Public school finance systems are in flux across the United States. In many states, tight budgets have put pressure on education budgets. Several states are involved in lawsuits over the "adequate" financing of public schools. In addition, accountability requirements of the federal No Child Left Behind Act are pressuring states to link their school finance systems to student performance.
Yet in most states, education spending is not tied to student outcomes. The national trend is toward larger education budgets with little regard for student outcomes.
California is no exception.
In 1988 Californians voted for Prop. 98, a constitutional amendment that guarantees that education spending will always go up by at least a small amount, even during economic downturns. California schools always receive at least 40 percent of state revenue or at a minimum the same amount they received the prior year adjusted for inflation and enrollment growth.
In his 2005-06 budget proposal, Gov. Schwarzenegger allocated K-12 education significantly less than it is due under Prop. 98.
He also proposed significant reforms to Prop. 98, arguing that the Legislature needs more control over education spending and that state revenues have not kept pace with the demands of Prop. 98.
The upcoming budget fight over education funding promises to be explosive. However, Prop. 98 reform alone will have little impact on student outcomes in California.
The larger question for California is how to distribute education resources in a way that helps school districts control spending and improve student outcomes.
A number of school districts across the country and abroad have adopted a funding mechanism for schools that gives local schools more control over resources and leads to increases in student achievement. Pioneered in Canada's Edmonton school district in Alberta in the 1980s, "weighted student formula" has been imported to Seattle, Cincinnati, San Francisco and Houston.
The funding structure allows individual schools to compete for students and allows principals to control their budgets and tailor their schools to the needs of their specific school populations.
School districts use student characteristics to determine per pupil funding levels and better match costs with actual student needs. In each case, schools are given responsibility for managing their own budgets in key areas such as personnel, school maintenance and learning materials.
San Francisco, with 116 schools and 60,000 students, is in its fourth year of using a weighted student formula for funding and giving more decision-making power to principals and their school site councils, made up of parents and school staff.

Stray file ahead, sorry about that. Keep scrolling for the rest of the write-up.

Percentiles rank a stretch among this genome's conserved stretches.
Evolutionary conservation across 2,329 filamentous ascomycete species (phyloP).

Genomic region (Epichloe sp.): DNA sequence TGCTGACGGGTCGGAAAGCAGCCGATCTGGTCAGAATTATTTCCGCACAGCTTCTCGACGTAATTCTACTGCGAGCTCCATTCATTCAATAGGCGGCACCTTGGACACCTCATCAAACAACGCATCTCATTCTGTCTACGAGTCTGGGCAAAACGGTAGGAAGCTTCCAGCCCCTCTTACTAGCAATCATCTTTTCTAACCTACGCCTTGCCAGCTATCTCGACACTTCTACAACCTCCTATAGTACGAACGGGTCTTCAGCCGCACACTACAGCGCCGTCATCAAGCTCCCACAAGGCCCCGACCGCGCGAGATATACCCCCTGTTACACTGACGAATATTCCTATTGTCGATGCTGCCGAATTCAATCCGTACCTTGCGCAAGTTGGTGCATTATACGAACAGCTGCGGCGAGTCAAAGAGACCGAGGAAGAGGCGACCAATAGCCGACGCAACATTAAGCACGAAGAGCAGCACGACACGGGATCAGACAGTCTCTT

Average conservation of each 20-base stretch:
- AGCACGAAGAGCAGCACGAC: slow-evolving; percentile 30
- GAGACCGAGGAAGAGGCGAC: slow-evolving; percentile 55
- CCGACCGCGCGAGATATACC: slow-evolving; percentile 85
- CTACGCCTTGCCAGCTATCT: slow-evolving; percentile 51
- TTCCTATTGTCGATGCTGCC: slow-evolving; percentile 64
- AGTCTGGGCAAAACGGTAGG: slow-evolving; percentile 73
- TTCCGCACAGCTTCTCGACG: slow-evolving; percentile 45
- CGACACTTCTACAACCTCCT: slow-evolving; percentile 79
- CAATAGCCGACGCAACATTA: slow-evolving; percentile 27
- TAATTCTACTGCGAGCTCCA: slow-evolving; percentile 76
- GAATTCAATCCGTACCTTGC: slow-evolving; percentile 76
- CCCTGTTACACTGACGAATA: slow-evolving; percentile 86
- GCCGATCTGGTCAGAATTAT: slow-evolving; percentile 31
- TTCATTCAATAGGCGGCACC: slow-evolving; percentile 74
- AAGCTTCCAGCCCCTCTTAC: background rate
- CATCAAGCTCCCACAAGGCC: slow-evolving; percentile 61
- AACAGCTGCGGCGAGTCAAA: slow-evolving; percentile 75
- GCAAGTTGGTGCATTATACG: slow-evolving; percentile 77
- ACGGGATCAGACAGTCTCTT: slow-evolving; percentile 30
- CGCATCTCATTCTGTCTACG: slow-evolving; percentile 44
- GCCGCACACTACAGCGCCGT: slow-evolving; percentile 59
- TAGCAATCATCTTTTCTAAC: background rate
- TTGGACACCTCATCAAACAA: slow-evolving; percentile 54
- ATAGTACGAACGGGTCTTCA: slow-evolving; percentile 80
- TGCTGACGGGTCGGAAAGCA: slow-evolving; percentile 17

Since implementing the weighted student formula, San Francisco's test scores have improved every year, and it is now the highest-performing urban school district in California.
Several states, including California, Colorado and Hawaii, are looking at implementing the weighted student formula statewide. In his latest budget proposal, Schwarzenegger called for creating a pilot program that would place school resources under the control of each individual school site.
Even if one concedes the questionable fiscal premise of Prop. 98 — that schools should always get more money when state revenues climb (over and above cost of living and enrollment growth) — the current structure of California's funding distribution system ensures that those ever-increasing resources are not targeted toward classroom-level spending.
California should follow San Francisco's lead and create one funding mechanism based on a weighted student formula that would include one base allocation equalized across the state, and additional weighted funds for students with additional needs.
This process would make school finance in California simpler, more equitable and bring significant cost savings by reducing administration costs and central office costs and redirecting some of this savings to increase classroom-level spending.
Lisa Snell is director of education and child welfare at Reason Foundation. She formerly taught speech courses at California State University, Fullerton.